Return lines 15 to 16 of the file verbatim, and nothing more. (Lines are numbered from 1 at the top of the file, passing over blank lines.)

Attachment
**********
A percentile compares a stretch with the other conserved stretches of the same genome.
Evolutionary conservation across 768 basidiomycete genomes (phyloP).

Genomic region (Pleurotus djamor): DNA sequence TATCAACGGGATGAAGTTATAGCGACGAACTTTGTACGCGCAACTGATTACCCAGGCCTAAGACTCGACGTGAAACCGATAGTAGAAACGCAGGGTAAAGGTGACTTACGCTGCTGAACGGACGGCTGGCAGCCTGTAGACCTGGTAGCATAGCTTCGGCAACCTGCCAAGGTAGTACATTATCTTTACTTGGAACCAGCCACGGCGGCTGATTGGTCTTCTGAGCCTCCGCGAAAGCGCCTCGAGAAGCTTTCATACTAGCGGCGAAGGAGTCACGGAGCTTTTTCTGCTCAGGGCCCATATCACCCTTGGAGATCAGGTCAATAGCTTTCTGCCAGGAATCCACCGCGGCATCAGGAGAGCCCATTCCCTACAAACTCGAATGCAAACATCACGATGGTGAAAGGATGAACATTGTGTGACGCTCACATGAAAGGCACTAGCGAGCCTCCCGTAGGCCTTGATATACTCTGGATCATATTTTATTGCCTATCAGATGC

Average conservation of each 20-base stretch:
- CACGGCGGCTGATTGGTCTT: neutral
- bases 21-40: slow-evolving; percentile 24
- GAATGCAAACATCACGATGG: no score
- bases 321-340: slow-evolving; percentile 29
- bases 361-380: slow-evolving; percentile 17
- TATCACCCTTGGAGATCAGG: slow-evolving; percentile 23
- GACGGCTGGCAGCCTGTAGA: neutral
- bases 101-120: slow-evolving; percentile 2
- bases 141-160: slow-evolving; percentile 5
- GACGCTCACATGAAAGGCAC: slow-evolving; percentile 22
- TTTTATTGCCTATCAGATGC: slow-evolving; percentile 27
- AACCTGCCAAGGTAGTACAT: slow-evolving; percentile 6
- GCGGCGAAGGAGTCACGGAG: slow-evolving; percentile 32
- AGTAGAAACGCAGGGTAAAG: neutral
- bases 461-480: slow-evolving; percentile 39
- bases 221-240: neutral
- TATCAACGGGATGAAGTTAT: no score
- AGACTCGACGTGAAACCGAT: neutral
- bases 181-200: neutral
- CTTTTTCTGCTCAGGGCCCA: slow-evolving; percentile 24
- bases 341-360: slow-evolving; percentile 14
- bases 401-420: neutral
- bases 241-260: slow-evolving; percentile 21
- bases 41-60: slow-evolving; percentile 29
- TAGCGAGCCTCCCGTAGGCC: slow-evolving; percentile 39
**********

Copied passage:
- TTTTATTGCCTATCAGATGC: slow-evolving; percentile 27
- AACCTGCCAAGGTAGTACAT: slow-evolving; percentile 6